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The Small Munsterlander Club of America
Mixing fun with policy-making to improve the breed

The Small Munsterlander, though a pointer first and foremost, is a "versatile" gun dog of German origins bred to track and retrieve game as well as furred animals.

Summer can be downtime for many gun dog owners and breed club members. But for the Small Munsterlander Club of America, summertime, outside of the hunting season, is the busiest time of the year.

Summer is when the Small Munsterlander breed club members get together for a national meeting. Sixty some Small Munsterlander owners will gather for three days to work on club policies, to learn about and train dogs and to have a just-for-fun hunting contest.

"In the seven years of the Munsterlander Club's existence, we have had six of these get-togethers in some centrally located, upper-Midwestern state," reports Tom McDonald, the club's past president from Lincoln, Nebraska.

"The annual national meeting of the Small Munsterlander Club of America has been a particularly good thing for the dogs," McDonald says. "In the last several years, club members and their Munsterlanders have attended from all across the country. The usual format is to have a day of business meetings where we develop club policies on breeding and testing practices and any other related subjects. The rest of the time is devoted to learning activities such as lectures in canine breeding, genetics and health care, as well as testing for canine good behavior and training for hunting.

The Small Munsterlander Club of America has grown from 20 members in 1998 to more than 60 today with an annual meeting held each year in Nebraska, South Dakota, Wisconsin or some other upper-Midwest state.

"One of the features of our annual meeting is that all the members gather in person to have face-to-face discussions about such subjects as breeding policies, canine health issues and testing programs. For example, we have discussed the prospects of including the North American Versatile Hunting Dog Association's 'utility test' to go along with the 'natural ability' test we already now use in qualifying our dogs for our club's breeding program. Likewise, there have been some useful debates on how to sanction any breeders who have dogs with serious genetic defects," McDonald adds.

"As with any breed club, our Munsterlander organization has its share of divisive political issues, occasional conflicting personalities and real differences of opinion," notes Kris Hill, one-time club president from Nebraska. "But all our members are united by a desire to improve the breed and to enjoy our dogs as hunters and companions. Doing this is a lot easier in an actual meeting than trying to do something long distance by email or telephone."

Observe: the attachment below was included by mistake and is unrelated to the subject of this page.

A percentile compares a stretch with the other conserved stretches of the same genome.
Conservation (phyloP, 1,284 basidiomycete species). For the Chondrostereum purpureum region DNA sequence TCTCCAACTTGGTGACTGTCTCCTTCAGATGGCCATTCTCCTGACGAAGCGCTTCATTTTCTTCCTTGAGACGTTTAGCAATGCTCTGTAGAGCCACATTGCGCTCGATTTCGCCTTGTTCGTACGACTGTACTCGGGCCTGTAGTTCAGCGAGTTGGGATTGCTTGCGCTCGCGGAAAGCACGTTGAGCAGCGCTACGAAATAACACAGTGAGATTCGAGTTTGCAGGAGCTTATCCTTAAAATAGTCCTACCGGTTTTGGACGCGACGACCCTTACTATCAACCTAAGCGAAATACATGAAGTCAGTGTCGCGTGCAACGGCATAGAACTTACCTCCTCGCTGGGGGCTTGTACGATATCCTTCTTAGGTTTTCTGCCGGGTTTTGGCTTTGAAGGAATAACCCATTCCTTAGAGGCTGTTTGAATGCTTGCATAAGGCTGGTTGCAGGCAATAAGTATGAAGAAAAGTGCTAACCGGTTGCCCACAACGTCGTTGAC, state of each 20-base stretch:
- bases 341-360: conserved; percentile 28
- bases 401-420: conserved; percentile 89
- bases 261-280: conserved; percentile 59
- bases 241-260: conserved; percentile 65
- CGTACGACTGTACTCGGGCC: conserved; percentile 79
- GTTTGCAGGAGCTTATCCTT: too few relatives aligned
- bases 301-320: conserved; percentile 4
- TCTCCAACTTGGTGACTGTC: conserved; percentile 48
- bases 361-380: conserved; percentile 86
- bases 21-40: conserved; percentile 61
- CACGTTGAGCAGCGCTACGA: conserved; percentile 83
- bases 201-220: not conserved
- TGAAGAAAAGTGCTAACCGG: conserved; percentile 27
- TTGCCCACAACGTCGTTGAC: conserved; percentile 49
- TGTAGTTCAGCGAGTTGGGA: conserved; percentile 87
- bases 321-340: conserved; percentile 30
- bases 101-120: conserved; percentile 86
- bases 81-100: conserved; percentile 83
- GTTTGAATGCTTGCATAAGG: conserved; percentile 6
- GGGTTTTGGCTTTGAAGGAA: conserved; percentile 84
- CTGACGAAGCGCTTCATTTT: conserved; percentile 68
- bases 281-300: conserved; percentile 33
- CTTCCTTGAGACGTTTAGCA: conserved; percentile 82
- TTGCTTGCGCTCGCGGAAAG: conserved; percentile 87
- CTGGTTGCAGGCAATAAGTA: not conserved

A Hunt For Chukars
"One highlight of the annual meeting is a just-for-fun hunting contest where we use our dogs to find, point and retrieve pen-raised and released quail, pheasants or chukar partridge. Though there is an element of competition in the contest, most participants are doing this for the joy of hunting with their dogs," says McDonald.

In the chukar hunt, two judges follow a hunter and his dog through a 10-acre field of prairie grass where pen-raised chukars have been released. The dog owner has the option of having a designated gunner (as in this case) so the dog can receive more handling attention.

"The Munsterlander hunting contest was actually a combination of fun hunting mixed in with some informal dog training," says John Luttrell, head dog trainer and operations manager at Oak Tree Hunting Lodge and Training Facility in Clark, South Dakota, the location of the most recent three-day Small Munsterlander convention.

"Because our hunting preserve season runs from September 1 to March 31, we couldn't release pheasants for the Munsterlander event. So we used chukar partridge, which in South Dakota are not legally considered native game birds," Luttrell explains.

"Using what are now pretty much standard upland game bird hunting competition guidelines, we put these pen-raised chukars into marked-off 10-acre plots of native prairie grass," Luttrell says. "There each hunter and dog team were given 30 minutes to locate, point, flush, shoot and retrieve a maximum of three partridge with qualified judges scoring the teams."

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